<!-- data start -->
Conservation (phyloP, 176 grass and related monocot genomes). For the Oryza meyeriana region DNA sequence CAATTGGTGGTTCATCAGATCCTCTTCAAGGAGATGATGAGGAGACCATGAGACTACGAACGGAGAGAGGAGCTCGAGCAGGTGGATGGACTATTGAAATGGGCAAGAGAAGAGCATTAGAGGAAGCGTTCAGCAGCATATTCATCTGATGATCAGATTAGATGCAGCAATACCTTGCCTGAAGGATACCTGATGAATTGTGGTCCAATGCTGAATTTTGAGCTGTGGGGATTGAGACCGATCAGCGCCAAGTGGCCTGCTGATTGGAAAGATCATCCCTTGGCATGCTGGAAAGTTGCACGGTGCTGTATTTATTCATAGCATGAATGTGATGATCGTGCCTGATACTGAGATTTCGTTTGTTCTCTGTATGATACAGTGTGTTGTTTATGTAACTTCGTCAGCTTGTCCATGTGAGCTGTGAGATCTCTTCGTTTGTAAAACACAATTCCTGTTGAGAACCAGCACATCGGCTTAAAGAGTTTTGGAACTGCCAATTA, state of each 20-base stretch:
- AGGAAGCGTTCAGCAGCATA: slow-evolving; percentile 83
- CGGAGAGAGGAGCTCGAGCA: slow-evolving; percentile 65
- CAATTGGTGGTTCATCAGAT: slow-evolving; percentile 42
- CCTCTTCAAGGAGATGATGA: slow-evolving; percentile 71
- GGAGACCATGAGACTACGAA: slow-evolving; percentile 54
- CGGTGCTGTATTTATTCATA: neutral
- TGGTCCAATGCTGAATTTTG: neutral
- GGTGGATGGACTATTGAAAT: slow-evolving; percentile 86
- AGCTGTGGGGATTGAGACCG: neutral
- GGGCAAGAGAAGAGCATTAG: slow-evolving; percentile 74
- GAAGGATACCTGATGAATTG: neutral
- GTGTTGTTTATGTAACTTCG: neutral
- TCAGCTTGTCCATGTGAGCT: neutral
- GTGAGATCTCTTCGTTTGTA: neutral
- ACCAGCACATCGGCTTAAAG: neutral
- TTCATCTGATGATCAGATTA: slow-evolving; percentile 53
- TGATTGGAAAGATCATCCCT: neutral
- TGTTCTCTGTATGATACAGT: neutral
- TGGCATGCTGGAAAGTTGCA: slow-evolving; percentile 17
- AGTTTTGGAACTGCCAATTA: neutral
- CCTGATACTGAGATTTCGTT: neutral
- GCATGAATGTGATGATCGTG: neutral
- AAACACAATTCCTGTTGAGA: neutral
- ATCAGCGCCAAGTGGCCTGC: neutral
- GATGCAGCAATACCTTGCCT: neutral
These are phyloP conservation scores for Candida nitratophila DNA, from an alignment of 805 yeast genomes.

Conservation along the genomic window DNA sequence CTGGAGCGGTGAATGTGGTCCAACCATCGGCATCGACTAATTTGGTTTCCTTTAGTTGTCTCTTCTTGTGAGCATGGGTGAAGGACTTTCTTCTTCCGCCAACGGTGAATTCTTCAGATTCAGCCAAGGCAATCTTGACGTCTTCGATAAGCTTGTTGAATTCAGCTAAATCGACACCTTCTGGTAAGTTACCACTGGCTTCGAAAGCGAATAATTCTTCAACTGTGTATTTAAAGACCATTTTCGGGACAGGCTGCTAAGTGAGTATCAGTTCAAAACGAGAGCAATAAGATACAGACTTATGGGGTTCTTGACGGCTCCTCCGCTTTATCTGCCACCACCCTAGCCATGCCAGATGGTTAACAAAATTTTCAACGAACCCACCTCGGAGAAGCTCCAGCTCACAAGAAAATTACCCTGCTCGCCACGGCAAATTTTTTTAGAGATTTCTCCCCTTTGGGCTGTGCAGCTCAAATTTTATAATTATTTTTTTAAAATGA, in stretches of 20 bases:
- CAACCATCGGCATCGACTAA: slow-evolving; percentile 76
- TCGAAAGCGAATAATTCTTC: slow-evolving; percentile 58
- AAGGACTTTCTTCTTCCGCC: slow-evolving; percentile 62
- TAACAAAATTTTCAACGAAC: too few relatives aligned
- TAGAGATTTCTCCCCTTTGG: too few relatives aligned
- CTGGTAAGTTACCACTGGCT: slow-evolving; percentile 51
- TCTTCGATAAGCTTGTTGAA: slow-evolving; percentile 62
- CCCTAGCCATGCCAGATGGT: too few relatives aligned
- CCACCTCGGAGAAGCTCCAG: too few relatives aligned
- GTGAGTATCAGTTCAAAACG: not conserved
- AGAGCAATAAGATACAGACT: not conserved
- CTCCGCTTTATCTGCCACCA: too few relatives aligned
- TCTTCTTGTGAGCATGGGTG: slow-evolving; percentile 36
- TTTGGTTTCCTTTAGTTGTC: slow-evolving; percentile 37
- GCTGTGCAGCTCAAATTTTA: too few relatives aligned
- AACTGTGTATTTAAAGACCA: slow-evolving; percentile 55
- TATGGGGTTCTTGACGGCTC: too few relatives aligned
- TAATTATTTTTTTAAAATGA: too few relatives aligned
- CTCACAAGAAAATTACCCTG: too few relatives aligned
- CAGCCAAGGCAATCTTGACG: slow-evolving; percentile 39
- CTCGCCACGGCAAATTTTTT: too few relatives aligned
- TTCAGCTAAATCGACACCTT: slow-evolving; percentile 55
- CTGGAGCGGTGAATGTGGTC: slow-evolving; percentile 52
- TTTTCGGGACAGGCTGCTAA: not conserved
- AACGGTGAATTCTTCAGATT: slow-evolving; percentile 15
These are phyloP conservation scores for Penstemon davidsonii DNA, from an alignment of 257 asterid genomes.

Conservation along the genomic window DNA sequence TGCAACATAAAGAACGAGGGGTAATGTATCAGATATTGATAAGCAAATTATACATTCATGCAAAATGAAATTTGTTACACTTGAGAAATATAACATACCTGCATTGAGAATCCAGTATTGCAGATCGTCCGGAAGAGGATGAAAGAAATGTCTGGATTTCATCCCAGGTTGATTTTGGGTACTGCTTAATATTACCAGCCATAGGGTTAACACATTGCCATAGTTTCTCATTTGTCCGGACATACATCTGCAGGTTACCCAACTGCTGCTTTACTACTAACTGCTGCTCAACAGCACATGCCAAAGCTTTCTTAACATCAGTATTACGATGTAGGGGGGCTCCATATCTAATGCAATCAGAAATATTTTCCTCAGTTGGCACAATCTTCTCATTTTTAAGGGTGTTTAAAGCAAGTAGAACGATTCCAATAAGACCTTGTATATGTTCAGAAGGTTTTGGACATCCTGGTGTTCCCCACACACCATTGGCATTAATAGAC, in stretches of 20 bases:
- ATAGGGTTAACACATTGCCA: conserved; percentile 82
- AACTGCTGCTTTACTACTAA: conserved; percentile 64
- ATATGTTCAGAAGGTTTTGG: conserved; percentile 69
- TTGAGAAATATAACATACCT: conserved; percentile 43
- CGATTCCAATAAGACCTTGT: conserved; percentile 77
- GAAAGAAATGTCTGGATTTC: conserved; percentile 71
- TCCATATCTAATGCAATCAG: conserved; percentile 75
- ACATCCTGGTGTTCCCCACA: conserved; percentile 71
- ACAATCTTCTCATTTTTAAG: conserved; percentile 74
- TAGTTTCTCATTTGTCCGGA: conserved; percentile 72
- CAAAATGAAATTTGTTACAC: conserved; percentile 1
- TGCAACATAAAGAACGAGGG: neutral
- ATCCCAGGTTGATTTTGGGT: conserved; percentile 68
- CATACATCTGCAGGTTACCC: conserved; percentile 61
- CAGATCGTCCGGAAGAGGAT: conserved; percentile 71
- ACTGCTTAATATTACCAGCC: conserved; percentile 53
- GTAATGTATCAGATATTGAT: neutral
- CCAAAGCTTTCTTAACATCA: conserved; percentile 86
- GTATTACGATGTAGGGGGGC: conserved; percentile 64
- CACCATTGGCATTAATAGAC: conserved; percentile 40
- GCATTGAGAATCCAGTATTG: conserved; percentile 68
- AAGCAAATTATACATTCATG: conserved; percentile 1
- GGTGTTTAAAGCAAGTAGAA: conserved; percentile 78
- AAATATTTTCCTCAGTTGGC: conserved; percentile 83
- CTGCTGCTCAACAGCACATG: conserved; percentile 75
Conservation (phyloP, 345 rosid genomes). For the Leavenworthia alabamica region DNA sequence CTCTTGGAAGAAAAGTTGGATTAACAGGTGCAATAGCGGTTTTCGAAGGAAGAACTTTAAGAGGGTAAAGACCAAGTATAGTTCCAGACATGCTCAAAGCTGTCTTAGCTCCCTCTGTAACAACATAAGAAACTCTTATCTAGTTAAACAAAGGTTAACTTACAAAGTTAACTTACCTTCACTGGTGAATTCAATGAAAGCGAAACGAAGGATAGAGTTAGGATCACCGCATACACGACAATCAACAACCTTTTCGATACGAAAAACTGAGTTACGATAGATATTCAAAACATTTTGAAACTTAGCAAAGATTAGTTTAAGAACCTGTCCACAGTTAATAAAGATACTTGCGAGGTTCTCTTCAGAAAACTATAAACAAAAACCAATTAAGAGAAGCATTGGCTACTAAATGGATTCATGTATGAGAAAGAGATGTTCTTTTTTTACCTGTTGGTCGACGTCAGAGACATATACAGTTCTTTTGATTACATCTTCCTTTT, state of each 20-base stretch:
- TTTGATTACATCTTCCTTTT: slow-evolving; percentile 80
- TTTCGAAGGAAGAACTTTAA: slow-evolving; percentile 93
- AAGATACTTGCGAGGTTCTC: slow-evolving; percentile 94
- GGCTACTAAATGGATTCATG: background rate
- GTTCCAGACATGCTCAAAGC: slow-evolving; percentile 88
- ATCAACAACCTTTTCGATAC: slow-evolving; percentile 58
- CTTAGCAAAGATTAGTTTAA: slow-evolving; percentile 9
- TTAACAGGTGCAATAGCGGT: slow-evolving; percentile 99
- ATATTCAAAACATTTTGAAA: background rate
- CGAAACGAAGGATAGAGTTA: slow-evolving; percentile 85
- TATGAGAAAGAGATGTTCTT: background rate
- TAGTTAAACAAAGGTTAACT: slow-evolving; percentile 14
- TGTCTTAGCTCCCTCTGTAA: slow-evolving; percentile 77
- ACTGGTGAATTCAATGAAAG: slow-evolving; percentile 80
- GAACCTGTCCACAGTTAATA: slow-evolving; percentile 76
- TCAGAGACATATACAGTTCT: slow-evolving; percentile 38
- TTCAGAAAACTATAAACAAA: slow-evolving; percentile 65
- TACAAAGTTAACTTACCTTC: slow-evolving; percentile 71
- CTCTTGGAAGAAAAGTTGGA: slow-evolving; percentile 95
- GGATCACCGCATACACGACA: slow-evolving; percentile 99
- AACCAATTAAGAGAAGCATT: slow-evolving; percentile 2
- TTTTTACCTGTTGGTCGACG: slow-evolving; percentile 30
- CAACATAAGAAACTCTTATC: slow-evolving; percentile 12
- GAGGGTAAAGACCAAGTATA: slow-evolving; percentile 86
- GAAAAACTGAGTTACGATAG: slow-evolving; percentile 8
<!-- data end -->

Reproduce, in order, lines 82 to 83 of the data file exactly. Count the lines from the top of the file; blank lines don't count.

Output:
- TTTGATTACATCTTCCTTTT: slow-evolving; percentile 80
- TTTCGAAGGAAGAACTTTAA: slow-evolving; percentile 93